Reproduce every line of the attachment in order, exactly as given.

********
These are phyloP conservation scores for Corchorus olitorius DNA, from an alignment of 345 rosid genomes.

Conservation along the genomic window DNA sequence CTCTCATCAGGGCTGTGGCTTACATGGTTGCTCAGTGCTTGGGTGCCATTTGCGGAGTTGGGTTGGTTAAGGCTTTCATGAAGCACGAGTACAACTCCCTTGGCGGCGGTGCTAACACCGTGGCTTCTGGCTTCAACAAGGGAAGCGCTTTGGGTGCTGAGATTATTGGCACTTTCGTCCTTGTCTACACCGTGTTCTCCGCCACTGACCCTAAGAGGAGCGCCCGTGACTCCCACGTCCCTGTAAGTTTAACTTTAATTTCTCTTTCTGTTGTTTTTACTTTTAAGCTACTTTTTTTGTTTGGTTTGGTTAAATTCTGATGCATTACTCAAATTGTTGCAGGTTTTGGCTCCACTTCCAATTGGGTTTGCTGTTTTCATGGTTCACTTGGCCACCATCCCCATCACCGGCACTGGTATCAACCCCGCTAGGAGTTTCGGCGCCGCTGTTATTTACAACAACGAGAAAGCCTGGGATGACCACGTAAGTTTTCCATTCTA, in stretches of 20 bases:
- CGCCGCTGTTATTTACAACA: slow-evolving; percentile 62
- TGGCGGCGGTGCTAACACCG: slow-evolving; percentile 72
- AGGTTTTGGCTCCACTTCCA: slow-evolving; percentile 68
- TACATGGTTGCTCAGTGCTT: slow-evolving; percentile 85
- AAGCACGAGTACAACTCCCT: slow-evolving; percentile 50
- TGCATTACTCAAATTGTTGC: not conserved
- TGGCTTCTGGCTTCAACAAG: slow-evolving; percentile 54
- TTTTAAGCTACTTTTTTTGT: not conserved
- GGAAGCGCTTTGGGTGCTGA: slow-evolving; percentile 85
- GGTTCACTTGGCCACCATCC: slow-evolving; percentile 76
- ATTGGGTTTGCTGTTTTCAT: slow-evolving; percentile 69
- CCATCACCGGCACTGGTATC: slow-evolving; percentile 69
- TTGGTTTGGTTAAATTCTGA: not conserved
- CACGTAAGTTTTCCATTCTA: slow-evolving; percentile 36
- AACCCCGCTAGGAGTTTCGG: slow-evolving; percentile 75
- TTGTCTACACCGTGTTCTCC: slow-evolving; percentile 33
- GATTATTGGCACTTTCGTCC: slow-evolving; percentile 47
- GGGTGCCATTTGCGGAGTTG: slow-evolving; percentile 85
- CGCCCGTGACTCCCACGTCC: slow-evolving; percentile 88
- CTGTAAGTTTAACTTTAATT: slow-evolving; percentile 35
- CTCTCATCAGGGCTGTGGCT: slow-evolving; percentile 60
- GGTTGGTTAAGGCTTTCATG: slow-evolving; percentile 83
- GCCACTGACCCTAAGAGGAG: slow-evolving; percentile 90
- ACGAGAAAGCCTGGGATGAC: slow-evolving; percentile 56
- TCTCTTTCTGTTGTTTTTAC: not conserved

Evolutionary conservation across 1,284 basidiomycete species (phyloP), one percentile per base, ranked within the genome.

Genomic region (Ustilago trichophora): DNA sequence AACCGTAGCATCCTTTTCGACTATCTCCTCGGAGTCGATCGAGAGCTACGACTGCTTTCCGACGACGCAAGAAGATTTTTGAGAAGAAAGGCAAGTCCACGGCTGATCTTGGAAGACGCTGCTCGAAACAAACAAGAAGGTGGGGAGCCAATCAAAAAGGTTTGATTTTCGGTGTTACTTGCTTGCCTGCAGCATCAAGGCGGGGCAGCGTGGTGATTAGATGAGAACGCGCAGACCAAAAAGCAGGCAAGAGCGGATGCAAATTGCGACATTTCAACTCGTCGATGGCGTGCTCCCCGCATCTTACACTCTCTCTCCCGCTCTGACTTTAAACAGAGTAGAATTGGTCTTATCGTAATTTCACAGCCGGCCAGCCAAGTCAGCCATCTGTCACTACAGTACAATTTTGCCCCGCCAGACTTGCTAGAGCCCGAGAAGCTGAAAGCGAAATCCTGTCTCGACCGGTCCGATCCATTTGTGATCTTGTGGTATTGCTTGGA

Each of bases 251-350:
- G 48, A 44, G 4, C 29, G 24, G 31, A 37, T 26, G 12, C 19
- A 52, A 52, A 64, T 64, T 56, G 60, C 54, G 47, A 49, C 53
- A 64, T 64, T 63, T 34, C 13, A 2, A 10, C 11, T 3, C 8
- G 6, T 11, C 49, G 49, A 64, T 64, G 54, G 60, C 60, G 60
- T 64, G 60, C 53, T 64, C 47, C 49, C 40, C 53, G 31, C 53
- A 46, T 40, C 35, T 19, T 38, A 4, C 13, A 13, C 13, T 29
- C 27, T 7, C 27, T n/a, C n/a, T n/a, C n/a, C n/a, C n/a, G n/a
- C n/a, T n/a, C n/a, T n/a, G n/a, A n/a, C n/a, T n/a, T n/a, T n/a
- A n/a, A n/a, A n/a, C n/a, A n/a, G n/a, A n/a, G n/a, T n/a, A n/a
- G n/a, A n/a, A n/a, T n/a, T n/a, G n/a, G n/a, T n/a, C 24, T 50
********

These are phyloP conservation scores for Corchorus olitorius DNA, from an alignment of 345 rosid genomes.

Conservation along the genomic window DNA sequence CTCTCATCAGGGCTGTGGCTTACATGGTTGCTCAGTGCTTGGGTGCCATTTGCGGAGTTGGGTTGGTTAAGGCTTTCATGAAGCACGAGTACAACTCCCTTGGCGGCGGTGCTAACACCGTGGCTTCTGGCTTCAACAAGGGAAGCGCTTTGGGTGCTGAGATTATTGGCACTTTCGTCCTTGTCTACACCGTGTTCTCCGCCACTGACCCTAAGAGGAGCGCCCGTGACTCCCACGTCCCTGTAAGTTTAACTTTAATTTCTCTTTCTGTTGTTTTTACTTTTAAGCTACTTTTTTTGTTTGGTTTGGTTAAATTCTGATGCATTACTCAAATTGTTGCAGGTTTTGGCTCCACTTCCAATTGGGTTTGCTGTTTTCATGGTTCACTTGGCCACCATCCCCATCACCGGCACTGGTATCAACCCCGCTAGGAGTTTCGGCGCCGCTGTTATTTACAACAACGAGAAAGCCTGGGATGACCACGTAAGTTTTCCATTCTA, in stretches of 20 bases:
- CGCCGCTGTTATTTACAACA: slow-evolving; percentile 62
- TGGCGGCGGTGCTAACACCG: slow-evolving; percentile 72
- AGGTTTTGGCTCCACTTCCA: slow-evolving; percentile 68
- TACATGGTTGCTCAGTGCTT: slow-evolving; percentile 85
- AAGCACGAGTACAACTCCCT: slow-evolving; percentile 50
- TGCATTACTCAAATTGTTGC: not conserved
- TGGCTTCTGGCTTCAACAAG: slow-evolving; percentile 54
- TTTTAAGCTACTTTTTTTGT: not conserved
- GGAAGCGCTTTGGGTGCTGA: slow-evolving; percentile 85
- GGTTCACTTGGCCACCATCC: slow-evolving; percentile 76
- ATTGGGTTTGCTGTTTTCAT: slow-evolving; percentile 69
- CCATCACCGGCACTGGTATC: slow-evolving; percentile 69
- TTGGTTTGGTTAAATTCTGA: not conserved
- CACGTAAGTTTTCCATTCTA: slow-evolving; percentile 36
- AACCCCGCTAGGAGTTTCGG: slow-evolving; percentile 75
- TTGTCTACACCGTGTTCTCC: slow-evolving; percentile 33
- GATTATTGGCACTTTCGTCC: slow-evolving; percentile 47
- GGGTGCCATTTGCGGAGTTG: slow-evolving; percentile 85
- CGCCCGTGACTCCCACGTCC: slow-evolving; percentile 88
- CTGTAAGTTTAACTTTAATT: slow-evolving; percentile 35
- CTCTCATCAGGGCTGTGGCT: slow-evolving; percentile 60
- GGTTGGTTAAGGCTTTCATG: slow-evolving; percentile 83
- GCCACTGACCCTAAGAGGAG: slow-evolving; percentile 90
- ACGAGAAAGCCTGGGATGAC: slow-evolving; percentile 56
- TCTCTTTCTGTTGTTTTTAC: not conserved

Evolutionary conservation across 1,284 basidiomycete species (phyloP), one percentile per base, ranked within the genome.

Genomic region (Ustilago trichophora): DNA sequence AACCGTAGCATCCTTTTCGACTATCTCCTCGGAGTCGATCGAGAGCTACGACTGCTTTCCGACGACGCAAGAAGATTTTTGAGAAGAAAGGCAAGTCCACGGCTGATCTTGGAAGACGCTGCTCGAAACAAACAAGAAGGTGGGGAGCCAATCAAAAAGGTTTGATTTTCGGTGTTACTTGCTTGCCTGCAGCATCAAGGCGGGGCAGCGTGGTGATTAGATGAGAACGCGCAGACCAAAAAGCAGGCAAGAGCGGATGCAAATTGCGACATTTCAACTCGTCGATGGCGTGCTCCCCGCATCTTACACTCTCTCTCCCGCTCTGACTTTAAACAGAGTAGAATTGGTCTTATCGTAATTTCACAGCCGGCCAGCCAAGTCAGCCATCTGTCACTACAGTACAATTTTGCCCCGCCAGACTTGCTAGAGCCCGAGAAGCTGAAAGCGAAATCCTGTCTCGACCGGTCCGATCCATTTGTGATCTTGTGGTATTGCTTGGA

Each of bases 251-350:
- G 48, A 44, G 4, C 29, G 24, G 31, A 37, T 26, G 12, C 19
- A 52, A 52, A 64, T 64, T 56, G 60, C 54, G 47, A 49, C 53
- A 64, T 64, T 63, T 34, C 13, A 2, A 10, C 11, T 3, C 8
- G 6, T 11, C 49, G 49, A 64, T 64, G 54, G 60, C 60, G 60
- T 64, G 60, C 53, T 64, C 47, C 49, C 40, C 53, G 31, C 53
- A 46, T 40, C 35, T 19, T 38, A 4, C 13, A 13, C 13, T 29
- C 27, T 7, C 27, T n/a, C n/a, T n/a, C n/a, C n/a, C n/a, G n/a
- C n/a, T n/a, C n/a, T n/a, G n/a, A n/a, C n/a, T n/a, T n/a, T n/a
- A n/a, A n/a, A n/a, C n/a, A n/a, G n/a, A n/a, G n/a, T n/a, A n/a
- G n/a, A n/a, A n/a, T n/a, T n/a, G n/a, G n/a, T n/a, C 24, T 50